The Statue of Liberty arrived in New York
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This day in 1885, the Statue of Liberty appeared in New York City's harbour for the first time, on board a French naval frigate. For her transatlantic journey, the 151-foot statue, already a year old, had been disassembled and divided between more than 200 packing cases.
The Americans rebuilt the statue into her current iconic form. And on 28th October 1886, after the last rivet had been fitted, one of the world's most recognizable icons took her place on Bedloe's Island. When Ellis Island, next door, became the prime reception point for migrants to the United States, the Statue of Liberty became the international symbol of New York, the sight that first greeted optimistic voyagers to the land of the free.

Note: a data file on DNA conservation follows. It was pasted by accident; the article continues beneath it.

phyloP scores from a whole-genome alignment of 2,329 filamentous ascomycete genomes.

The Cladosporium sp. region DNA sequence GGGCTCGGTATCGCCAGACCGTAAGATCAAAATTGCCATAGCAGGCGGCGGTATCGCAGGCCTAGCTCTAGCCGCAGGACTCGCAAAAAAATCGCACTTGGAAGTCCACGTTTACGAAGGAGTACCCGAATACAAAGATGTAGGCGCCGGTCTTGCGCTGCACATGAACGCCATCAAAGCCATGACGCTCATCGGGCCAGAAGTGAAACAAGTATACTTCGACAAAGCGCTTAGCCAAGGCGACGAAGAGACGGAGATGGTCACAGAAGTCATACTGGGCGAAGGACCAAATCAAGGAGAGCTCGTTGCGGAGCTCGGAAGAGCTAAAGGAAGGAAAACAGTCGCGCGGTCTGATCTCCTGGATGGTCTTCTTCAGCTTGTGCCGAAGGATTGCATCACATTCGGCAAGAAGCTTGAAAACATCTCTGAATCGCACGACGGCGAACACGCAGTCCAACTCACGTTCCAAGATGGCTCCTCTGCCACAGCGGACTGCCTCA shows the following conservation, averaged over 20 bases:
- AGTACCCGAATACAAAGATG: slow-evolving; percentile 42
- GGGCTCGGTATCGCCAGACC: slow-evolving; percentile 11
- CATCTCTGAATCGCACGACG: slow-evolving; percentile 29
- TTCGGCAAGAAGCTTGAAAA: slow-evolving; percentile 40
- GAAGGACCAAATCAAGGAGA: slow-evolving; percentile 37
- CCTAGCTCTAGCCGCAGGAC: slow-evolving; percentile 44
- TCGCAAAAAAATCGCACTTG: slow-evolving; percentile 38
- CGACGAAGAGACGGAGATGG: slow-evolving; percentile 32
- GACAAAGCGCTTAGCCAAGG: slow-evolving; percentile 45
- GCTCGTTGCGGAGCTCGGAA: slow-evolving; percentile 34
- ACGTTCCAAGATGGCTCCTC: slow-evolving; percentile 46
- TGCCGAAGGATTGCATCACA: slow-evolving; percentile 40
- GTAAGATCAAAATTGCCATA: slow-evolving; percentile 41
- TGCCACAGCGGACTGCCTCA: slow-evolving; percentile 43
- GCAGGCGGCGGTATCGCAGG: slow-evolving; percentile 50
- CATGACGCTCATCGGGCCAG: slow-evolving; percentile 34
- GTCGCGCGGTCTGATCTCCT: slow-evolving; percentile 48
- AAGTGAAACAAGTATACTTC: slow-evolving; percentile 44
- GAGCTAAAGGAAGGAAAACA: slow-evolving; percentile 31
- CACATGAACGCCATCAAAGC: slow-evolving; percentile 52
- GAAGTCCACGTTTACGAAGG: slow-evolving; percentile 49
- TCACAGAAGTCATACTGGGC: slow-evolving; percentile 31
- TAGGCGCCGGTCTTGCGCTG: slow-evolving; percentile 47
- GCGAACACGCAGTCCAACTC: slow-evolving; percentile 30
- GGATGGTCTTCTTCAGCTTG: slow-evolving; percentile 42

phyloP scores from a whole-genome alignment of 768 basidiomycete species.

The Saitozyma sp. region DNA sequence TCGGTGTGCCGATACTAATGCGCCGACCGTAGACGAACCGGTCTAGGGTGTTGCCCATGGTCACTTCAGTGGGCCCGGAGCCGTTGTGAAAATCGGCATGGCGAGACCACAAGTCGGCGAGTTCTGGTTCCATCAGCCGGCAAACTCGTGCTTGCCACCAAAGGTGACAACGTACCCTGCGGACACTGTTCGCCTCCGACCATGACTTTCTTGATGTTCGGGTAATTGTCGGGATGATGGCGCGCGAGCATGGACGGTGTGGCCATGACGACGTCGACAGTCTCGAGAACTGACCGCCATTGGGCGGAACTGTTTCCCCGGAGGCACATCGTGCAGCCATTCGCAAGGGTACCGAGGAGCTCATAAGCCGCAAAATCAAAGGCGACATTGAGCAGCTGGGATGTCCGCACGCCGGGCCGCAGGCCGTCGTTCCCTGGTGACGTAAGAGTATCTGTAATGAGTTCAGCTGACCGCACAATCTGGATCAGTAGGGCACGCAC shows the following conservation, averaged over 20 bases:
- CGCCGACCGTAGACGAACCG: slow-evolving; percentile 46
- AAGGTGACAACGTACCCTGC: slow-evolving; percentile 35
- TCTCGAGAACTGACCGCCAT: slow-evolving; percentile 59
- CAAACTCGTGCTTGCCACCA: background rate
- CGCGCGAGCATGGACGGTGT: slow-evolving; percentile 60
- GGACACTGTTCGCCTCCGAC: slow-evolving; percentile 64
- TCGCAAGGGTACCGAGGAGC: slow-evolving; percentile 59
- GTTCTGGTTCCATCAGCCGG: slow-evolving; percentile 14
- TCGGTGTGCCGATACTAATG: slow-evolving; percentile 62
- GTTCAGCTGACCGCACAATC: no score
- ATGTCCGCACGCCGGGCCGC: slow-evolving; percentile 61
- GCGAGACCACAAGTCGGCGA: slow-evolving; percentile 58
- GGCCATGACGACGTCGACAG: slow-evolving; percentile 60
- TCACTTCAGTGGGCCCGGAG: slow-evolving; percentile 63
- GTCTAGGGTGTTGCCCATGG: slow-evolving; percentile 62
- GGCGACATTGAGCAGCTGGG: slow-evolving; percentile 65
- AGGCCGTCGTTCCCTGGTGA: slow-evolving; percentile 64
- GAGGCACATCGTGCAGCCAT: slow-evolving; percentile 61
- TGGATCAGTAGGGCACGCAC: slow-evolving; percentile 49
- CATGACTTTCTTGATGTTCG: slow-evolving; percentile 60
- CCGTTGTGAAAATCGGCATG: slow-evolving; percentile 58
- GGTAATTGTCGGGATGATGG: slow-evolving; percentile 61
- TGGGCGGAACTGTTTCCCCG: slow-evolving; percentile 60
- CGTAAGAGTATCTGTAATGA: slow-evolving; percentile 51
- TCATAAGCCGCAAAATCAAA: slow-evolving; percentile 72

Today, we will be enjoying - what else? - a Manhattan, served in our preferred style, Sweet.
Today is also Icelandic Independence Day
Today is Iceland's National Day, commemorating Iceland's independence from Denmark in 1944.
Icelanders will be marking today with parades through towns, some of them headed by Iceland's stumpy little ponies, and others by hopefully less stumpy boy scouts, and, one assumes, ample consumption of the national spirit, Brennivin, AKA Black Death.
We are huge fans of this island nation, notwithstanding the problems its banks and volcanoes have caused in recent years, a climate that makes Britain look positively balmy, and a range of traditional dishes that include rotten shark, acid-cured seal flippers, sheep's heads and rams' testicles.
And so we are toasting Iceland, and Icelanders, with an aptly named, but atypically palatable, Dry Ice Martini.
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